“Pod Living” (Business World)

Pod Living

WHETHER ONE is traveling for business or leisure, it is customary to stay overnight in a hotel whatever the destination may be.

Unlike the usual hotels, however, Travelers Pod in Cagayan de Oro can tailor fit its accommodations to any traveler’s needs.

This cozy hotel offers a place to stay for those who are in town for either just a short stopover or an overnight visit. Open 24 hours a day and seven days a week, the Travelers Pod is situated right in the heart of the city at the Gateway Tower inside the Limketkai Complex.

It is just a stone’s throw away from one of the city’s major malls and across the main thoroughfare that leads to other parts of the city and nearby provinces such as Butuan and Iligan. It is also just seven kilometers away from the airport, which makes it very convenient for people on-the-go.

The Travelers Pod has a pay-per-use concept that allows travelers to book their accommodation preference. The most basic type is the pod rest or single pod (pictured) where one can avail of reasonably priced hourly hotel rates.

It includes a single pod with a curtain enclosure (P350) to ensure privacy. This is perfect for transient travelers who need a place to rest and relax for just a short time, whether to attend a convention, an event or some other occasion.

Guests also have the option of availing of the hotel’s hot and cold shower facility, which also includes the use of towel and toiletries so travelers can freshen up before painting the town red.

The hotel also has its own baggage check-in facility where guests can secure their luggage and other belongings for a minimum fee.

Transients will also be pleased to know that the hotel has a battery charging facility and offers ticketing services. No need to head to a travel agent to book a flight home.

For the traditional traveler, the hotel also offers rooms called private pods, which can take in two people or more, depending on the size.

The deluxe pod (P1,000) has room for two persons while the executive pod (P2,000) is big enough for five people.

These private pods have their own bathrooms that come with a set of toiletries and bathrobes to boot. The rooms also have a centralized cable television system, which any weary traveler would appreciate.

Guests may also choose to rent a DVD player from the hotel and get a selection of videos to keep themselves entertained during their stay.

The design and décor of all these pods are done in earth tones, which add more to the warmth of the place and its fine ambience. Its subdued lighting and cool atmosphere also makes it a very relaxing and comfortable place to stay — at least for an hour.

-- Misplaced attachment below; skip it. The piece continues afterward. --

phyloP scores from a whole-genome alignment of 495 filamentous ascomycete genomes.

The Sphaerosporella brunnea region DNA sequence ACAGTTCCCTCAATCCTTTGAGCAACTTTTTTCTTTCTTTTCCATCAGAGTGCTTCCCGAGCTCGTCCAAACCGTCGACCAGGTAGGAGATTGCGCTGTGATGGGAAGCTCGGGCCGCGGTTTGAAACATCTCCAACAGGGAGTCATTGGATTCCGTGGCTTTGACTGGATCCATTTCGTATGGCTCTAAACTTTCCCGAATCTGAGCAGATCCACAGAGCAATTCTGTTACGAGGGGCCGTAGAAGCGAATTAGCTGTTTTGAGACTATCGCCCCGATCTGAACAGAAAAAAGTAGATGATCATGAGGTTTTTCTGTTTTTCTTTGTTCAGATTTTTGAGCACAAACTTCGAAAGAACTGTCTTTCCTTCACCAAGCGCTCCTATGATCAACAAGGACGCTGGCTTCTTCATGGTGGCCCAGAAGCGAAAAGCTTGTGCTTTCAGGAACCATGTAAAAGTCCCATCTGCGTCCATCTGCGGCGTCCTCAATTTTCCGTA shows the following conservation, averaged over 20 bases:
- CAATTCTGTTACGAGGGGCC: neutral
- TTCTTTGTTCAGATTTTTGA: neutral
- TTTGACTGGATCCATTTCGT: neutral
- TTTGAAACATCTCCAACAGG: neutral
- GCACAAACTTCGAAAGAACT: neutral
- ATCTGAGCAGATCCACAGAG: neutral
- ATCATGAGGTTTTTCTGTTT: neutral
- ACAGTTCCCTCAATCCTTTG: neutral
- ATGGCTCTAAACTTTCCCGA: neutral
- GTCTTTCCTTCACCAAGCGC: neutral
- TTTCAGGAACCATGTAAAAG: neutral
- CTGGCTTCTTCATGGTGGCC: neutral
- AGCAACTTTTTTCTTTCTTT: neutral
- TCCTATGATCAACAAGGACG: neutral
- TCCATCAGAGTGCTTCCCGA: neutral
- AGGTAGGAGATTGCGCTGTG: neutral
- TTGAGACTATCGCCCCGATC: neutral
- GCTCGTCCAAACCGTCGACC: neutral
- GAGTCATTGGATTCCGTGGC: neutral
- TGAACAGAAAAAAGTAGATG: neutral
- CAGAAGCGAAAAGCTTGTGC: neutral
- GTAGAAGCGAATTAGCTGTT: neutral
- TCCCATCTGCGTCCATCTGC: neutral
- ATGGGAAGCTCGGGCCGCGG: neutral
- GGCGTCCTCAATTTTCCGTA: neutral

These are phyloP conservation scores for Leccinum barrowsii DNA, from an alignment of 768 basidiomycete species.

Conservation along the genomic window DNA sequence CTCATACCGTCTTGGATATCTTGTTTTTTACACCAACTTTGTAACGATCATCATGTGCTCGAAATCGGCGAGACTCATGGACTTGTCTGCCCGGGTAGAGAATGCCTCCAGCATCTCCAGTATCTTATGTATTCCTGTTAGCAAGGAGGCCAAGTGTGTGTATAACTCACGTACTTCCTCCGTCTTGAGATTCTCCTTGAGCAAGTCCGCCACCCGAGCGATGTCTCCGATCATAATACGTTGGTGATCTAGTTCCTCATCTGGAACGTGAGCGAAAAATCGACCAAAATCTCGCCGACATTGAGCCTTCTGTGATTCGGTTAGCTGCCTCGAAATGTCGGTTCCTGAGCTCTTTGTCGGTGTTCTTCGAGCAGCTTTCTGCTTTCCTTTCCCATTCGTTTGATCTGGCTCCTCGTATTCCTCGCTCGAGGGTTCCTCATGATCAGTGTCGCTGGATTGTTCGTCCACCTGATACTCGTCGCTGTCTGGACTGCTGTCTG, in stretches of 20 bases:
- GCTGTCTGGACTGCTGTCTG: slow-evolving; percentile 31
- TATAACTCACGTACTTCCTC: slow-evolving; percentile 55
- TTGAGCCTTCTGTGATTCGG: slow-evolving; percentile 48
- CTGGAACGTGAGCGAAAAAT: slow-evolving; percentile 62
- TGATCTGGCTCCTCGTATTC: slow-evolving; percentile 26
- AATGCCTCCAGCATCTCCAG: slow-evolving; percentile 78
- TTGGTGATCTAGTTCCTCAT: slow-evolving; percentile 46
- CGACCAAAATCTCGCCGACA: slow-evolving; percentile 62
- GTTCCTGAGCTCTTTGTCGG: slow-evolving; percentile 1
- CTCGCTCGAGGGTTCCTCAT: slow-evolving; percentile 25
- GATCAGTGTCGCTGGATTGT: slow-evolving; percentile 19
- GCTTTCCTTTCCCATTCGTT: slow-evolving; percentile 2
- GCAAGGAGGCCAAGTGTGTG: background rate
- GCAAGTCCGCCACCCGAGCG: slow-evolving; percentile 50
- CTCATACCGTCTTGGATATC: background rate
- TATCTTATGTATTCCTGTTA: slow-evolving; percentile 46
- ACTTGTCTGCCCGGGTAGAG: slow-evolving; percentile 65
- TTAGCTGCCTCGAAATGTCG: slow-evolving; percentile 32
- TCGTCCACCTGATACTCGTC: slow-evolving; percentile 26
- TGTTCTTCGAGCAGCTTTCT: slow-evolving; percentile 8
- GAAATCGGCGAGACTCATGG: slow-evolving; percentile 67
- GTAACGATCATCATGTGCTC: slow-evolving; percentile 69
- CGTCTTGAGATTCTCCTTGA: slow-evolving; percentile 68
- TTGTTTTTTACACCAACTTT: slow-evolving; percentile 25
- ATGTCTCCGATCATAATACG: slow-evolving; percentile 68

To maximize the travel experience, the hotel provides whole body spa packages such as a relaxing full-body massage, foot massage, and even manicure and pedicure. Its well-trained staff is available any time of the day for such spa services.

Guests may choose to pamper themselves in one of the single pod rests or inside their own private pod. There is also an option to select all the treatments at a special package rate. After indulging in a treatment, guests will be served a pot of complimentary hot tea.

The hotel even caters to the needs of those who want to stay connected with free Wi-Fi Internet access in the entire place. Another option would be to catch up on work at the hotel’s in-house coffee shop found at the ground floor. It is a simple and quiet place where one can hang out while enjoying a light snack.

When traveling to this part of northern Mindanao, there is no need to worry about finding a place to stay for as short as an hour or as long as a day, as the Travelers Pod is always open to assist travelers.

Travelers Pod is at Gateway Tower, Limketkai Center, Cagayan de Oro, Philippines. For inquiries, call (088) 851-8988, (+63917) 717-6910.

You Go, Girl (published in Travelife Magazine)

Ana Santos, Nikka Sarthou and Nina Terol-Zialcita, of Writer’s Block Philippines, contribute to this issue’s Survival Guide (You Go, Girl) a very practical take on girls traveling solo. Mostly borne of painful experience, we hope it helps spare you trouble. Yes, guys, too.